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A Noise Within's 'Antigone' Does Justice To Injustice

Ani Mosinyan |
October 1, 2015 | 3:24 p.m. PDT

Staff Reporter

A powerful performance by the artists of A Noise Within is not unusual.

A Noise Within presented their world premiere adaptation of Jean Anouilh’s "Antigone," on September 26, playing through November 20, 2015. The play is translated and directed by Robertson Dean, and is part of the Company’s 2015-2016 “Breaking and Entering” season. 

Antigone deals with the struggle of staying faithful to one’s beliefs over choosing to do what society believes is correct. The main character is the tragic heroine of the play, set in her ways and unwilling to change, even if it means she must face death. Antigone goes against the king of Thebes’ wishes and buries the body of her brother, Polynics, knowing she will have to die as punishment. As a result, her fate impacts her loved ones and everyone in the kingdom, leading to many unavailing deaths.

The dark lighting complimented the solemn and somber mood, reminding the audience of the grim ending that would come. Edith Piaf played in the background, adding a layer of mystery; it was an odd choice of music, but it worked seamlessly with the scenery and story. 

The play was unsettling, to say the least. Antigone faced death with honor, and would not change her decision under any circumstances. The plot was reminiscent of Albert Camus’s "The Stranger;" it blurred the line between evil and good, and gave the audience an existential perspective on the struggles of humanity.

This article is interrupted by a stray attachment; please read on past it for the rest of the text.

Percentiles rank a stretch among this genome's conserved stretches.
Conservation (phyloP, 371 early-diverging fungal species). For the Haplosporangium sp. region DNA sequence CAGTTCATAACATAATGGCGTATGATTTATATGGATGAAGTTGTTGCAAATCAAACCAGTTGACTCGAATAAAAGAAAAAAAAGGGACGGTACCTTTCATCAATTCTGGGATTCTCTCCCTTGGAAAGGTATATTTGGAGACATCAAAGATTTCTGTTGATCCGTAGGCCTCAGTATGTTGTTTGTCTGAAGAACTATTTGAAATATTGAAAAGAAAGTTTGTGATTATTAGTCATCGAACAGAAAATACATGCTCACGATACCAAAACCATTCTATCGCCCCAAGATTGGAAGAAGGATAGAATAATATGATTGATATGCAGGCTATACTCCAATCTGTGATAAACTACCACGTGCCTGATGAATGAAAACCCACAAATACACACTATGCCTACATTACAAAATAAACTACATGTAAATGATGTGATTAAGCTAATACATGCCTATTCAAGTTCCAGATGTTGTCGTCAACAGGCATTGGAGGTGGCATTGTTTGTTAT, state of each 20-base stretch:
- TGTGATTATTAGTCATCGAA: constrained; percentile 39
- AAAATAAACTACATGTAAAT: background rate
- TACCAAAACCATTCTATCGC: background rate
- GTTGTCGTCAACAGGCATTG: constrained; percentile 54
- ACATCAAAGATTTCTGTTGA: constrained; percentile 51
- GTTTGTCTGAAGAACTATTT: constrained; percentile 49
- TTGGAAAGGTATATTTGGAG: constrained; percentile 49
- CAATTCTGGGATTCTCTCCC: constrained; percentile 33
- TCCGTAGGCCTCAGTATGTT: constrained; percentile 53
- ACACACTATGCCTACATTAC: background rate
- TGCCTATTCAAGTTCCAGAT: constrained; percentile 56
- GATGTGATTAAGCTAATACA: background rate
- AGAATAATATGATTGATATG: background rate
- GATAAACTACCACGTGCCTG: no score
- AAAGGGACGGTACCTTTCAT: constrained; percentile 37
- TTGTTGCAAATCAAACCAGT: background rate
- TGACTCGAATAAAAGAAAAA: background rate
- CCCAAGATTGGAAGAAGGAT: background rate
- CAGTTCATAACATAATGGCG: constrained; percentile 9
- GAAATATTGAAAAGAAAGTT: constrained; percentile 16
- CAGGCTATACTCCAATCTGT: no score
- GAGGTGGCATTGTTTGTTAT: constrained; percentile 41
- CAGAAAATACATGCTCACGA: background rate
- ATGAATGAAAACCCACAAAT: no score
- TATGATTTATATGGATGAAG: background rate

Director Robertson Dean brought together an astounding cast; the actors kept the audience hooked on every scene between the main character and the king. Emily James played Antigone convincingly, showing us what is fear, what is frustration, what is love, and above all, what it means to fight to the death for justice. Antigone’s uncle, Creon—played by Eric Curtis Johnson—was ultimately the character who made us question what is good and what is evil. The Chorus reminded us that in a tragedy, the worst is inevitable and everyone is bound to their fate. Although the audience was frequently told of what was to come of the characters in this unfortunate series of events, it was nonetheless frustrating knowing that Antigone had a way out of her doom, and yet she chose death instead. 

There is this struggle that lies within not only the characters, but the viewers and (if you are reading the play) the readers of the play. One must empathize with Antigone and respect her decision, but there is also the frustration that ensues when we know how close Antigone is to escaping her fate—yet she is unyielding and unwilling to change. Indeed, just as The Chorus notes in the end, if it were not for Antigone, all would have been well and there would be no tragedy. 

A Noise Within never fails to leave an impression on its audiences, and "Antigone" is certainly impressionable and memorable spectacle worth seeing. 

"Antigone" runs through Nov. 20th at A Noise Within (3352 E. Foothill Blvd., Pasadena). Tickets start at $44. For more information, please visit www.anoisewithin.org.

Reach Staff Reporter Ani Mosinyan here.



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